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Diabetes Mellitus

Metabolically DM is a multiorgan catabolic


response caused by an insufficiency of insulin.
Type I DM (5-10% of all diabetics western)
Insulin-dependent diabetes mellitus (IDDM) /
juvenile onset DM
Type II DM (90-95% of all diabetics western)
Insulin-independent DM / Non-insulin
dependent DM (NIDDM) / adult onset DM.

Diabetes Mellitus
Type I Diabetes Mellitus / IDDM
Autoimmune disorder that destroys the pancreatic beta cells
Insulin deficit hyperglycemia
Favored by genetic predisposition
1st degree children of diabetic parents: 5-10% risk
Risk is 5x higher for children of a diabetic father than of a
diabetic mother
Insulin deficit decreased glucose uptake by pancreatic cells
increased glucagon level:
hepatic glycogenolysis & gluconeogenesis
hepatic glucose output hyperglycemia
lypolisis FFA A-CoA TCA
ketone bodies
Hyperglycemia osmotic diuresis
glucosuria
Treated by insulin replacement

Diabetes Mellitus
Type II DM (90-95% of all diabetics western)
Insulin-independent DM / Non-insulin dependent DM (NIDDM) / adult
onset DM.
Resistance to insulin, rather than lack of insulin, or both (late stage)
Insulin levels may be normal, lowered or elevated
Strongly favored by genetic predisposition
Environment
Excessive caloric intake, obesity
Metabolic alterations are less pronounced than type I
Resistance to insulin
decreased glucose uptake by pancreatic cells increased
glucagon level
hepatic glucose output hyperglycemia
lipolysis increased FFA
decreased glucose uptake by insulin-sensitive cells hyperglycemia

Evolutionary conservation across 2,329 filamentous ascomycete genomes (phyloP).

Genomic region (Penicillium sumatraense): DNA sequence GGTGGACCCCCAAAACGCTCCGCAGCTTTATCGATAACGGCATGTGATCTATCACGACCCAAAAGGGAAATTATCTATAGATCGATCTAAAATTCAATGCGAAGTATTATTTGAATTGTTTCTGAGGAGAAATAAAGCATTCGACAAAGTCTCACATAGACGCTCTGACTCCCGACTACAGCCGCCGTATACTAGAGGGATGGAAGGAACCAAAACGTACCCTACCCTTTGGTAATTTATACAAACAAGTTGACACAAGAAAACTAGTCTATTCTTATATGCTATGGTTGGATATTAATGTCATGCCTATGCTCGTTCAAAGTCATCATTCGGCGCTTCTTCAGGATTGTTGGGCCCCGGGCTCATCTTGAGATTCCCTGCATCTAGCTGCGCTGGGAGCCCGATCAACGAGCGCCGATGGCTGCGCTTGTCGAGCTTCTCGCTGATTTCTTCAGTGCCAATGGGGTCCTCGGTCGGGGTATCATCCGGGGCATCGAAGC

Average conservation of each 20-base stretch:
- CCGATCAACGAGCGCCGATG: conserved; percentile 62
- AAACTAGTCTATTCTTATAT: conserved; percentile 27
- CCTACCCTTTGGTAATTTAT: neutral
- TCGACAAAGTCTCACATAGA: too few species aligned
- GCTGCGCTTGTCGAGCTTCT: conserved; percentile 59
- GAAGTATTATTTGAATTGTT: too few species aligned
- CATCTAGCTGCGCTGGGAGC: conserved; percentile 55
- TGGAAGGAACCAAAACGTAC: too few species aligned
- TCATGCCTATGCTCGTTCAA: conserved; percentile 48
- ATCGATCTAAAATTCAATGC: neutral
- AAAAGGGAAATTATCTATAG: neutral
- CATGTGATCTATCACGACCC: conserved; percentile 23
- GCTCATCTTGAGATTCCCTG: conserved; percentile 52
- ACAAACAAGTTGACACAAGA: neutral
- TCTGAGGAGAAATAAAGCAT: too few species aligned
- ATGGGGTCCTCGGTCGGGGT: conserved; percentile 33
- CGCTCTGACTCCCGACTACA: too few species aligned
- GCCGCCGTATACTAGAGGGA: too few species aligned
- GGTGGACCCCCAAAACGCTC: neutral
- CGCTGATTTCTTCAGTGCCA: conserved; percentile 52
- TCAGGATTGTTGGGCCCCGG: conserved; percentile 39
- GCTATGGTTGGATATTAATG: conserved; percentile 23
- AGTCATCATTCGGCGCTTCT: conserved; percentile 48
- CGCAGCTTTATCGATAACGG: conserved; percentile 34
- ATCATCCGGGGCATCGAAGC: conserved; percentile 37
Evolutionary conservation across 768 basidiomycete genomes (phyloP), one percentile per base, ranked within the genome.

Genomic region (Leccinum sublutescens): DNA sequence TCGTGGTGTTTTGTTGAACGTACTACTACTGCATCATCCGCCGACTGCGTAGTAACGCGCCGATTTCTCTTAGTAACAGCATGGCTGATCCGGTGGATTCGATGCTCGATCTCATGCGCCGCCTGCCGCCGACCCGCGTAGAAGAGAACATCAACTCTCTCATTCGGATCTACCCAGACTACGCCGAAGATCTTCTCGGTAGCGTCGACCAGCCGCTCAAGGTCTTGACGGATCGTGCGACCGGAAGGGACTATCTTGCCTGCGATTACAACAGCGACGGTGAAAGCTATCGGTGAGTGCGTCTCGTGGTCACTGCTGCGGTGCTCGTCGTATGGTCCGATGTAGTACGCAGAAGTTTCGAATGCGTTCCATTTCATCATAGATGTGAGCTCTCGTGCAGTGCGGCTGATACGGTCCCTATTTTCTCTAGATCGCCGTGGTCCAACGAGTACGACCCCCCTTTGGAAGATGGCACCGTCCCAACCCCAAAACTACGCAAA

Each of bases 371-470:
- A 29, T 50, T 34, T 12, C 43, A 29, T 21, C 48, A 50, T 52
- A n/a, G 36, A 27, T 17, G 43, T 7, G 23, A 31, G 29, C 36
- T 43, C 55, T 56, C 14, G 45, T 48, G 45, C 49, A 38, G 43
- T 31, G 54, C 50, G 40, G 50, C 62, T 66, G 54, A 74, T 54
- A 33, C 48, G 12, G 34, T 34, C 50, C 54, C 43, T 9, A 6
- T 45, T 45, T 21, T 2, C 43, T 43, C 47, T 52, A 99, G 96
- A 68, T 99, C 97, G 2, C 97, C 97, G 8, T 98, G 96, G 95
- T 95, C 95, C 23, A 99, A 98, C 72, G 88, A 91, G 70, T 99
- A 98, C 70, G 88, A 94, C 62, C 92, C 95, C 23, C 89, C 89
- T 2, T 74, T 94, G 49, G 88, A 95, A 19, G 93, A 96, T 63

Corrected by diet, weight loss

Exercise
Decreases insulin secretion (sympathetic effect on

pancreatic B cells alpha adrenergic receptors


predominance)
Increases the number of GLUT-4 molecules
Recruits GLUT-4 molecules to cell membrane
Increases the sensitivity of insulin receptors

Exercise for diabetic patients, particularly type II diabetes


mellitus (Non Insulin Dependent Diabetes Mellitus / NIDDM)

Metabolic Consequencies of Insulin Insufficiency


Insulin insufficiency
Hyperglycemia
Glycosuria

Polyuria

Catabolism of macromulecules
Protein degradation
(muscle wasting)
Amino acids
Carbon skeletons

Polydipsia

Triglyceride degradation
(reduction of fat stores)
Fatty acid oxidation
ATP

Excess acetyl Co-A

Hepatic
glucose synthesis

Ketone synthesis
Ketonuria

Ketonemia

C.J. Coffee: Integrated Medical Sciences: Metabolism 1 st ed 1998

Effects of Insulin Deficiency


Insulin deficiency (and glucagon excess)

Decreased
glucose uptake

Hyperglycemia,
glycosuria,
osmotic diuresis,
electrolyte depletion

Increased
protein catabolism

Increased plasma
amino acids,
nitrogen loss in urine

Dehydration,
acidosis,
Coma,
death

Increased
lipolysis

Increased plasma FFA,


ketogenesis,
ketonuria,
ketonemia

Glucose toxicity in Diabetes Mellitus

Hyperglycemia excess glucose uptake by insulin-independent cells:


peripheral nerves, retina, lens, basement membrane of kidneys, small blood
vessels chronic complications of DM that caused by glycosylated protein
and polyol formation

Glycosylation of protein:
Glucose + Protein Schiffs base Glycosylated protein
Lens of the eyes, peripheral nerves, basement membrane of kidneys

Polyol formation:
Glucose sorbitol
Peripheral nerves, lens, renal glomeruli, seminal vesicles